Worldwide, cotton farming uses more toxic pesticides per acre than any other crop. These chemicals are harming our planet, stripping the land of nutrients, contaminating waterways, and endangering those who grow it. That’s why we’re moving all our cotton to certified organic by the end of 2022 – we’re 85% of the way as at January 2022.

Certified organic is better for farmers, local communities and for the planet. Instead of toxic pesticides, organic farming uses crop rotation, cover crops and organic fertilizers to create rich life-supporting soil. Pesticides have a bad habit of poisoning groundwater, streams, and rivers, which endangers the people and wildlife that rely on those sources. By replacing dangerous chemicals with natural alternatives and old-school agriculture techniques, farmers are spared dangerous levels of exposure.



Is finer than human hair and merino can be softer than cashmere. It creates less energy and water than other fibres, using 18% less energy than polyester and nearly 70% less water than cotton to produce 100 sweaters. There are zero microplastics, unlike many synthetics and wool is 100% biodegradable so does not contribute to microplastic pollution in oceans or on land.



Oxford utilises both methods of recycled polyester:

* Mechanical recycling, plastic bottles are melted to make new yarn. This process can only be done a few times before the fibre loses its quality.
* Chemical recycling involves breaking down the plastic molecules and reforming them into yarn. This process maintains the quality of the original fibre and allows the material to be recycled infinitely, but it is more expensive.

Currently over 90% of our apparel fabrics containing polyester and nylon are now made from certified recycled fibres. The material is made from recycling plastic water bottles, fishing nets, fabric excess from cutting patterns, and other items otherwise destined for the waste stream.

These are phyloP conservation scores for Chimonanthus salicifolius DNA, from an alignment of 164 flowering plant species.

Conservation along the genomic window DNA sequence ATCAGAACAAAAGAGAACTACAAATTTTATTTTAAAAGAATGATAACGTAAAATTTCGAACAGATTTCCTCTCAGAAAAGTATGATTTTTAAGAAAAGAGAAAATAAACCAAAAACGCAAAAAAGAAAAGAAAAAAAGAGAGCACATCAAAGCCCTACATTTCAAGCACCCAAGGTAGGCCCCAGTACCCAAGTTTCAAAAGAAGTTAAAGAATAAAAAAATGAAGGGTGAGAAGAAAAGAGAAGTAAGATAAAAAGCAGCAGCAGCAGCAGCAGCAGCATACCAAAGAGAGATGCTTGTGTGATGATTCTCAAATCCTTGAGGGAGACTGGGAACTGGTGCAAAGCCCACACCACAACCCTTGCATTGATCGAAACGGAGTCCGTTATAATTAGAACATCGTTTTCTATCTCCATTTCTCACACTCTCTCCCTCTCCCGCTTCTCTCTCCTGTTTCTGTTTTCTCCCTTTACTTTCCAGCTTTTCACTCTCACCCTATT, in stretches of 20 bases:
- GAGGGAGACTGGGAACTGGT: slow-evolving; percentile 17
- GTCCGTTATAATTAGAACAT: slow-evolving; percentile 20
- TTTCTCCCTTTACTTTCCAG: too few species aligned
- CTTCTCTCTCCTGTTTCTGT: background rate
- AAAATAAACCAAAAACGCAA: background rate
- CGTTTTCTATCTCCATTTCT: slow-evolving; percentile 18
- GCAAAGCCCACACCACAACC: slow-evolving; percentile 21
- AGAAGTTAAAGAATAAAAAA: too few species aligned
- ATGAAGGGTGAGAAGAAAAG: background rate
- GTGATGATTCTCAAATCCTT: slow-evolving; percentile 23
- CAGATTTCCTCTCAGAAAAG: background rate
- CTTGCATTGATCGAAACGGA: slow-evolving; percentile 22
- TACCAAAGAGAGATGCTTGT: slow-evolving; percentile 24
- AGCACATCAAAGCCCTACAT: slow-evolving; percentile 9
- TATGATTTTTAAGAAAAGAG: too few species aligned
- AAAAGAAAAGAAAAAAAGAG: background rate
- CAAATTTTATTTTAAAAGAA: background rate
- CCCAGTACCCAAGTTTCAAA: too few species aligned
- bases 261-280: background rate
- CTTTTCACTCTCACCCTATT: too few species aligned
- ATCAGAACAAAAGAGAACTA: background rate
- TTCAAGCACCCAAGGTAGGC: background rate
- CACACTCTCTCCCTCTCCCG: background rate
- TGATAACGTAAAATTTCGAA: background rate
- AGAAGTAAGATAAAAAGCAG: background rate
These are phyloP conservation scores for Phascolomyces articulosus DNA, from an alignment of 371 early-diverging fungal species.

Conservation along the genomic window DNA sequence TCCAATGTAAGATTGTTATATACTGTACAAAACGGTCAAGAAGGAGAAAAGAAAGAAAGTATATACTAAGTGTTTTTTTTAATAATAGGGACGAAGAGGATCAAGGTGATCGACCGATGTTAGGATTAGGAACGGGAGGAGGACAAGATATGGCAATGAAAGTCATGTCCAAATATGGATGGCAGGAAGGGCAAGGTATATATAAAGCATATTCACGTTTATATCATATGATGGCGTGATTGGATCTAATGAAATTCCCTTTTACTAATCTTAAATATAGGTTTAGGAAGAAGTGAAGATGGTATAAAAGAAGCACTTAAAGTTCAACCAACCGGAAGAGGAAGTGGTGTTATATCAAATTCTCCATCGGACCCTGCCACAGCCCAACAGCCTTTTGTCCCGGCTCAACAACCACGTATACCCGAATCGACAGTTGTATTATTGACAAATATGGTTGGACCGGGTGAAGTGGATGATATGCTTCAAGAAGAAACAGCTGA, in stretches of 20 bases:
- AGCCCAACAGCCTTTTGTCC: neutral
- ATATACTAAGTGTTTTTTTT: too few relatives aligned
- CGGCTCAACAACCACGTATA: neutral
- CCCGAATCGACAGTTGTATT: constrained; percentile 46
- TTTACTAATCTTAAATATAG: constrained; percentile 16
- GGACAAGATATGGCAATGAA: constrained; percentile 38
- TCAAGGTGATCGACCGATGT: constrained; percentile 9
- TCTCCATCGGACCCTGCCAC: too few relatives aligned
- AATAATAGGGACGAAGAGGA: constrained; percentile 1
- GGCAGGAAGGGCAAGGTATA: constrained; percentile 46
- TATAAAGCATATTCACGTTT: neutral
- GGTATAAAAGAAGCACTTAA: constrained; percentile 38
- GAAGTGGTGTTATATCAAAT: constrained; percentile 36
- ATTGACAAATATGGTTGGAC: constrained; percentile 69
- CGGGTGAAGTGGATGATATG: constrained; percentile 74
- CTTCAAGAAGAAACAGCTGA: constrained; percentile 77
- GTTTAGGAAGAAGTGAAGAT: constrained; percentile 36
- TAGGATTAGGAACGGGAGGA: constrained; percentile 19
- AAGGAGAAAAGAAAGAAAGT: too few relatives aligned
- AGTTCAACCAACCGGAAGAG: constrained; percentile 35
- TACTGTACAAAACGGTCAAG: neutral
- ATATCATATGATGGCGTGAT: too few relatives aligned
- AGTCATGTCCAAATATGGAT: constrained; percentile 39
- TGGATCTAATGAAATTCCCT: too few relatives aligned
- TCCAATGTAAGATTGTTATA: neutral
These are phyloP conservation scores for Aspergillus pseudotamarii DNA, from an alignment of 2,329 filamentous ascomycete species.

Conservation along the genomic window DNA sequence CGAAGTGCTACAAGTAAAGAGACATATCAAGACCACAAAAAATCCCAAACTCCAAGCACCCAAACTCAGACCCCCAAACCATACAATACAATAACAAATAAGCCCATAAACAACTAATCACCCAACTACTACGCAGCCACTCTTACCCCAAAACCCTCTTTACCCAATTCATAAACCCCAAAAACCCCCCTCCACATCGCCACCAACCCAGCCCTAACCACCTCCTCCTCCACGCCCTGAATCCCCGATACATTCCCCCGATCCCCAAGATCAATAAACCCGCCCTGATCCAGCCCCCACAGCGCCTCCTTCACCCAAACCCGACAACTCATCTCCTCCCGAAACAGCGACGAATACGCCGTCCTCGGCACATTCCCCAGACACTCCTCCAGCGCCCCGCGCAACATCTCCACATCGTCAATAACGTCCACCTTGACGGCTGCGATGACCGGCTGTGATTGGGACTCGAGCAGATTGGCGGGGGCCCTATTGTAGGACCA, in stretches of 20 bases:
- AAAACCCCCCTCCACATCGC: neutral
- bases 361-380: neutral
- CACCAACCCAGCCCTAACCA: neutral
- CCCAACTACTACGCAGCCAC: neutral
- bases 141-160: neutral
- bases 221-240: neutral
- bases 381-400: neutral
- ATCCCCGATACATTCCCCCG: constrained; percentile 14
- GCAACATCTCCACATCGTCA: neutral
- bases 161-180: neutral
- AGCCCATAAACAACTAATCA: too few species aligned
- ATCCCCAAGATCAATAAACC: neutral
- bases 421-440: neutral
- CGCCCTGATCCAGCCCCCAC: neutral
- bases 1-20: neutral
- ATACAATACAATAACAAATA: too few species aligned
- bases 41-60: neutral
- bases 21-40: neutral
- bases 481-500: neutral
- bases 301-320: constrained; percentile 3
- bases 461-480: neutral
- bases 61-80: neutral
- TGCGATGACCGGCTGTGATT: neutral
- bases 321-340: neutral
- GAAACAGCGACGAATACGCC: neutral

The leather used is eco-friendly. It is Chromium II free, vegetable tanned leather produced in tanneries that recycles and purifies its wastewater.



Oxford is joining with Save the Children Fund as a strategic partner on July 1 2022. 

Together we will be establishing a clothing and textiles collection service in several stores. The program will involve receiving clothing on behalf of STHF whereafter it will be resold throughout its 80+ store network with the proceeds going to disadvantaged children.

A secondary benefit of the program is that returned clothing is kept out of landfill and given a new life.

Oxford is developing a ‘circular ecosystem’. This roadmap contributes to its climate and biodiversity ambitions based on the below principles:

* Circular products: Creating products that are made to last, from safe, recycled and more sustainably sourced materials (i.e. either naturally grown, cultivated or created using renewable processes) that can recirculate multiple times.

* Circular supply chains: Fuelling systems that recirculate products and support circular production processes and material flows.

* Circular customer journeys: Providing accessible ways to experience and engage in circular fashion where products are used more, repaired, reused, and recycled.